Seeking to break the logjam in U.S.-Russian efforts to cooperate on missile defense deployments in Europe, a group of retired senior national security officials released a report in February offering an approach to building greater confidence between Moscow and NATO.
The study calls for cooperation on intercepting medium- and intermediate-range ballistic missiles to “build an important foundation for future cooperation against longer-range threats,” such as strategic missiles, which the report does not specifically address.
The report was produced by the Euro-Atlantic Security Initiative, created in 2009 by the Carnegie Endowment for International Peace, and co-chaired by former German Ambassador to the United States and United Kingdom Wolfgang Ischinger, former Russian Foreign Minister Igor Ivanov, and former U.S. Senator Sam Nunn (D-Ga.).
The missile defense section of the study, led by former U.S. national security adviser Stephen Hadley, former German Defense Minister Volker Rühe, and former Russian Deputy Foreign Minister Vyacheslav Trubnikov, lays out a plan for coordinating proposed U.S. and Russian interceptors and missile tracking systems. The report recommends that information from radars and satellites be shared at one or more jointly staffed centers with U.S.-NATO and Russian officers working together “to provide an enhanced threat picture and notification of missile attack.” This is similar to the U.S. proposal for “joint data fusion centers” made by Secretary of Defense Robert Gates in March 2011. (See ACT, April 2011.)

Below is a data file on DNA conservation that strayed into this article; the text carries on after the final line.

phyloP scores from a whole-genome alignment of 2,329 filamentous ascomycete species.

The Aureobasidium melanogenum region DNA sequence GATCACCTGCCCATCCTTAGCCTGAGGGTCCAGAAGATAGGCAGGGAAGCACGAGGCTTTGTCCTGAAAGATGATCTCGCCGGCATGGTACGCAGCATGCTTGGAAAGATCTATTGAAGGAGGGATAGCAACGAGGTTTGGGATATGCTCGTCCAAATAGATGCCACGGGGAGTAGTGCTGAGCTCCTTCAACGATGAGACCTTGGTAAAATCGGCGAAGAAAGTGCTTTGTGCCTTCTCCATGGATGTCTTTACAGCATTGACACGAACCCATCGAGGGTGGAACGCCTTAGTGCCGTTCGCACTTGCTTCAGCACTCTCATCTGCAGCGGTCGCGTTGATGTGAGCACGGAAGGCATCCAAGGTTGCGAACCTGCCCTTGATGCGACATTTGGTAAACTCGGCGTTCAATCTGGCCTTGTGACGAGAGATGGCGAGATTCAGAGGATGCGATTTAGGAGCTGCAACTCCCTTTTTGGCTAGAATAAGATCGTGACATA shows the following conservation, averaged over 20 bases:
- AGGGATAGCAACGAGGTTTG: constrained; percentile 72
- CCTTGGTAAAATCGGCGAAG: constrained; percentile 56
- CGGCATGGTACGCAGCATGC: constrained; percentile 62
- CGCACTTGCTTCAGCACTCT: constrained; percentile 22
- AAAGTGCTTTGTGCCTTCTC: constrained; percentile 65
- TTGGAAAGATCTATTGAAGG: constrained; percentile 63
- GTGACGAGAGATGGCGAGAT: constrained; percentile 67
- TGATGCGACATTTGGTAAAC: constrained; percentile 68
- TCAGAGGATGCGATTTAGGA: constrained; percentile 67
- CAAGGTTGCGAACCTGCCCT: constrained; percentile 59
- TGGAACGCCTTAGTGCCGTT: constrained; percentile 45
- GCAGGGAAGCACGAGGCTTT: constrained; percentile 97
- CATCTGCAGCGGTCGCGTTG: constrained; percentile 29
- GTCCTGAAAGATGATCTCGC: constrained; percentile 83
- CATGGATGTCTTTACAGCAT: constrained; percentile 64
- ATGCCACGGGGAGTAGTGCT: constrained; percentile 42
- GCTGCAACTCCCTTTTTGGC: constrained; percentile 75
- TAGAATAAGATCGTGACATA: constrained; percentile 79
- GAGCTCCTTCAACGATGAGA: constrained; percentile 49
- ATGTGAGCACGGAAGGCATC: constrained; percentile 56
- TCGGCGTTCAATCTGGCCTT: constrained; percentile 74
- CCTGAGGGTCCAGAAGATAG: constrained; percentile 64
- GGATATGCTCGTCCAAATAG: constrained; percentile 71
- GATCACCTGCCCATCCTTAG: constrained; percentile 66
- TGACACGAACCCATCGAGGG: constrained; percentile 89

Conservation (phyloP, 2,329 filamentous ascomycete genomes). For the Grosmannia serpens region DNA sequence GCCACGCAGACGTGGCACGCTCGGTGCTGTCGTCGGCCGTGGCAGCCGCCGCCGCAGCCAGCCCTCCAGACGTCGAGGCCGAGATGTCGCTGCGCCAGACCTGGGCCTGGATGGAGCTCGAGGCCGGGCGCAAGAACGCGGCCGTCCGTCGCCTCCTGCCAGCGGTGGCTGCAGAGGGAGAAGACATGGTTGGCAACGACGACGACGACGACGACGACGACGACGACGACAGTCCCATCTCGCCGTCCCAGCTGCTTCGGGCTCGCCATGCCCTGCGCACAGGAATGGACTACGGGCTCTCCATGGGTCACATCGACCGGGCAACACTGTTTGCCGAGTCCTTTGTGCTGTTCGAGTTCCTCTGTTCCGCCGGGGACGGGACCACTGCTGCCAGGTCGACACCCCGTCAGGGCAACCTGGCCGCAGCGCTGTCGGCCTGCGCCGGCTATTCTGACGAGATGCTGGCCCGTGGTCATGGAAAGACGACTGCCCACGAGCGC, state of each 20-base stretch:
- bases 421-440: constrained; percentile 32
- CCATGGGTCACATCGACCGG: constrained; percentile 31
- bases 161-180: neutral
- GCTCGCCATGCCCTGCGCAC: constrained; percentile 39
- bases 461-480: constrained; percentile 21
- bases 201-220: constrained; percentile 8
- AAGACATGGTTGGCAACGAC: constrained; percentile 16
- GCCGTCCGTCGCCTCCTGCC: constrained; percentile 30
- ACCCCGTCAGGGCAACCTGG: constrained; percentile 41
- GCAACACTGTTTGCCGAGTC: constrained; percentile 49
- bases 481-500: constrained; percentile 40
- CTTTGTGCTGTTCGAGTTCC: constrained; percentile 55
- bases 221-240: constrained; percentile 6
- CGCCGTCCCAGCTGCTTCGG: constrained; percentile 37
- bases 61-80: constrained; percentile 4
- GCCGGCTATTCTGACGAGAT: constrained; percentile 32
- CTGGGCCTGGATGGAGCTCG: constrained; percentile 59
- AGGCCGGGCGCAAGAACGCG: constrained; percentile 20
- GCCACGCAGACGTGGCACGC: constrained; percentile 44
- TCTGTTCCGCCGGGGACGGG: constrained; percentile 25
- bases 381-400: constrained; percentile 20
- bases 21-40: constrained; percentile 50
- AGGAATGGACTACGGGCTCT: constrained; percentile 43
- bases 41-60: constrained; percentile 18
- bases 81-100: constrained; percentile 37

The report notes that Moscow “continues to worry about the impact of strategic ballistic missile defense on its strategic nuclear deterrent.” Russian Prime Minister and presidential candidate Vladimir Putin said on Russian television Feb. 3 that NATO’s planned missile interceptor system “is certainly aimed at neutralizing Russia’s nuclear missile potential,” according to RIA Novosti. The report sidesteps Moscow’s concerns, however, and recommends starting with cooperation on shorter-range missiles (up to 4,500 kilometers) to build a foundation for future efforts on strategic missiles.
Russia has rejected this approach in the past and is asking instead for legally binding assurances that U.S. interceptors would not be used against Moscow’s strategic forces. The Obama administration has refused to provide such assurances.
The United States is planning to deploy missile interceptors in Europe in four phases over the next decade. The last phase, expected to start in 2020, is planned to have some capability against long-range missiles.
Ischinger, Ivanov, and Nunn presented the report at the Munich Security Conference on Feb. 4. Current Russian Foreign Minister Sergey Lavrov, speaking at the same conference later that day, did not responded specifically to the report, but said, “We are not overdramatizing the situation, but if everything goes ahead with missile defense as is planned in Washington and Brussels, then we would have to take measures.” The Kremlin recently threatened to deploy short-range Iskander missiles in Kaliningrad to target planned U.S. missile interceptors in neighboring Poland if Russia and the United States do not reach a compromise. (See ACT, January/February 2012.)
The United States and NATO are expected to announce at the May NATO summit in Chicago that the first phase of the system, consisting of an Aegis-equipped destroyer in the Mediterranean armed with Standard Missile-3 IA interceptors and a tracking radar in Turkey, has become operational. There had been expectations a year ago that a U.S.-Russian deal on missile defense cooperation would be announced there as well, but that is looking increasingly unlikely.